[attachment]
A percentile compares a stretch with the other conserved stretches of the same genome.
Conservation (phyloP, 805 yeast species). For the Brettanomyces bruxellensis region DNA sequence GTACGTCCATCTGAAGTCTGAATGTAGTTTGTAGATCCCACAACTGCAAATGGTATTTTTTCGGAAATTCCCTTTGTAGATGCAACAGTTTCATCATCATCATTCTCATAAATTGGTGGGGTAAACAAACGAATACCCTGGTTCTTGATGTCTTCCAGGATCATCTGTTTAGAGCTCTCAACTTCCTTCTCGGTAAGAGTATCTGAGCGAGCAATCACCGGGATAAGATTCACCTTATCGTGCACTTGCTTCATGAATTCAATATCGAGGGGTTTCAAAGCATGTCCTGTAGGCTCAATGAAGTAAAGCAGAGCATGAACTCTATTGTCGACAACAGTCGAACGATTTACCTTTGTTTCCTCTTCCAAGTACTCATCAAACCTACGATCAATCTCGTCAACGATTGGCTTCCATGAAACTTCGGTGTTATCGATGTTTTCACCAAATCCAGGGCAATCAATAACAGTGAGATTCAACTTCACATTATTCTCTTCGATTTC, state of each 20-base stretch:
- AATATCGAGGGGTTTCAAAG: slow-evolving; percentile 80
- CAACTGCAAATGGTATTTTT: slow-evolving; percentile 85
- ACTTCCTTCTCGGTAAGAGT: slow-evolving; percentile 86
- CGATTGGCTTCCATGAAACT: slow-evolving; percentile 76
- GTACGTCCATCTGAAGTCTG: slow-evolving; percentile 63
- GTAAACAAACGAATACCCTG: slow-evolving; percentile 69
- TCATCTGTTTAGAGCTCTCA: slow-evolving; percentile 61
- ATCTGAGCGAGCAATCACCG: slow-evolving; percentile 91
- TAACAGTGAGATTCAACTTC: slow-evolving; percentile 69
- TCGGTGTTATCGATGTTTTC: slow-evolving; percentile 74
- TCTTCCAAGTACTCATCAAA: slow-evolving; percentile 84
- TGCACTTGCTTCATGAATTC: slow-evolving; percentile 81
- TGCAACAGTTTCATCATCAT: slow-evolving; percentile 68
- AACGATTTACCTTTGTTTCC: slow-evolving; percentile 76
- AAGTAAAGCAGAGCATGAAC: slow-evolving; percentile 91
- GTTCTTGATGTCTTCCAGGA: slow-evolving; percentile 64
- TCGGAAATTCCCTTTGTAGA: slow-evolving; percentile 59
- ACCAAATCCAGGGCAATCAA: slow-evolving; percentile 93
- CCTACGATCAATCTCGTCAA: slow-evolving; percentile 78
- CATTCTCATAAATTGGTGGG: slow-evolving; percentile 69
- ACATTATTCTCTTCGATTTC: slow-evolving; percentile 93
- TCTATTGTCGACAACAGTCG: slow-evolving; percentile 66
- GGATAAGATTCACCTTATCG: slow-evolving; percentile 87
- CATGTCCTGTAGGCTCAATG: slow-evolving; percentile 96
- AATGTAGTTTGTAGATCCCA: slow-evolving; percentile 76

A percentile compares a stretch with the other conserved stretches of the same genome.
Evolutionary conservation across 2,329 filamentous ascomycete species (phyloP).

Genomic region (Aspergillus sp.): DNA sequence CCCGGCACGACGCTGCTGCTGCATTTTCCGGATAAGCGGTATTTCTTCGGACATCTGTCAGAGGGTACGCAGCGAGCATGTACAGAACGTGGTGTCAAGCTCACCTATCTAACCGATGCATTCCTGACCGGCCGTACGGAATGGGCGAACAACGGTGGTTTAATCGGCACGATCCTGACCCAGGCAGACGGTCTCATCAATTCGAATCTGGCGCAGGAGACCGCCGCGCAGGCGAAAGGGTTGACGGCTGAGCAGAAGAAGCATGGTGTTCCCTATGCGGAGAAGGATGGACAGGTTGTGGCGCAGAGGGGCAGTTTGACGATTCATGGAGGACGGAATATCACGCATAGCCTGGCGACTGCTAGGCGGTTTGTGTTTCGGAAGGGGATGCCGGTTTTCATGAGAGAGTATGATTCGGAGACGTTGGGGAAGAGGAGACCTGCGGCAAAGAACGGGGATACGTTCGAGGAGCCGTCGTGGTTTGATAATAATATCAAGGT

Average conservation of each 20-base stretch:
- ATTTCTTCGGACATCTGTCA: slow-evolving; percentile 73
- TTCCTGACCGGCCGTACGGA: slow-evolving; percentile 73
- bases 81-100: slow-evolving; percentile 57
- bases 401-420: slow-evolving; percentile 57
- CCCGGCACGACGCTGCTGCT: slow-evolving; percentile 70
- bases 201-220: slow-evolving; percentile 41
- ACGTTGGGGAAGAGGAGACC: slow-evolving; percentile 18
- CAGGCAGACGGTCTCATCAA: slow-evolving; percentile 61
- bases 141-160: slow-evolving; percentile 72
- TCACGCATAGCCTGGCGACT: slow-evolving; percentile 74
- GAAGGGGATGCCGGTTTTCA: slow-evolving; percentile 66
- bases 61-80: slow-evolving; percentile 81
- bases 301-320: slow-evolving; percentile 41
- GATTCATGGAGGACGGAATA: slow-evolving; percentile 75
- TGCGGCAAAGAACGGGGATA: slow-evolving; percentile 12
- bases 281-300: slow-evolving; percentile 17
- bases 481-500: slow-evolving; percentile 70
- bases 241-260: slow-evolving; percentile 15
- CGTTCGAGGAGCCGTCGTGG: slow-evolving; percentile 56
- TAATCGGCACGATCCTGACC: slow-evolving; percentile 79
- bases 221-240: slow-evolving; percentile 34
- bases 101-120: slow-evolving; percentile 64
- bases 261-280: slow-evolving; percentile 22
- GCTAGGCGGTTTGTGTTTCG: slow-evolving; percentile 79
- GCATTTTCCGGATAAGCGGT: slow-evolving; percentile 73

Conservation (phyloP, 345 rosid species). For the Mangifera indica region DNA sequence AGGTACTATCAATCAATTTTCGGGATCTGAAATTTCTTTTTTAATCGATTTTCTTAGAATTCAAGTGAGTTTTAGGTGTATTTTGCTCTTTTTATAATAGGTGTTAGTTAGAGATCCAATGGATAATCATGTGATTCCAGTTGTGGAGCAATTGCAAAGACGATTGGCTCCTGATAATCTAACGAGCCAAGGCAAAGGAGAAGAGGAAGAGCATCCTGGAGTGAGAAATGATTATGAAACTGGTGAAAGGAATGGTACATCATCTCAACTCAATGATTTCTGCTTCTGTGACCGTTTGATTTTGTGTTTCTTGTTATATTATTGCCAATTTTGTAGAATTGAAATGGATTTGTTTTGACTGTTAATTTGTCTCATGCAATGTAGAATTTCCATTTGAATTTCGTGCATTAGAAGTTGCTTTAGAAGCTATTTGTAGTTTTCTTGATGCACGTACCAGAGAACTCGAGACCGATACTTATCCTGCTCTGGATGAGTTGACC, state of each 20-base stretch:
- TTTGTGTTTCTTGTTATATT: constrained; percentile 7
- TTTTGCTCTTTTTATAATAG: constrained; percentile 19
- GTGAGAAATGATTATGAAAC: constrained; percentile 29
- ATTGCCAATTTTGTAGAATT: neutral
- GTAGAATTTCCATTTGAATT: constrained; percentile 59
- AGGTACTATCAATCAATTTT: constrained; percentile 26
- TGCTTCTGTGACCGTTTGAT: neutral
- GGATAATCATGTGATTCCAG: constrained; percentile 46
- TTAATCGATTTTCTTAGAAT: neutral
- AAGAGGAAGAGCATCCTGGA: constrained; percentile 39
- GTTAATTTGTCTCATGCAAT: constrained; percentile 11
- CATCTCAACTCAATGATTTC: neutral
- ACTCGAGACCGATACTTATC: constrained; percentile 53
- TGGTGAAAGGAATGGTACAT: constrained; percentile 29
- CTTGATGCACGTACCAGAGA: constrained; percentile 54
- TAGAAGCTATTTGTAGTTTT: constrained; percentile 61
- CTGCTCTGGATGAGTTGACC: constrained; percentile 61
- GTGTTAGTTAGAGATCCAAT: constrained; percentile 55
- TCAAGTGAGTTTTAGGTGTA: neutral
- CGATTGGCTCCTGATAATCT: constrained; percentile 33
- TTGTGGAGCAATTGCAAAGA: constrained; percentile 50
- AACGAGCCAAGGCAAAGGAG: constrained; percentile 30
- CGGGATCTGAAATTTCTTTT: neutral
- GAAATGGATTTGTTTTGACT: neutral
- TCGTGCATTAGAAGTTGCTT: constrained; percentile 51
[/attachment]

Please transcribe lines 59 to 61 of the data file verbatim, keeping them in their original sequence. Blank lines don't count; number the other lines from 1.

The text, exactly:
- TTTTGCTCTTTTTATAATAG: constrained; percentile 19
- GTGAGAAATGATTATGAAAC: constrained; percentile 29
- ATTGCCAATTTTGTAGAATT: neutral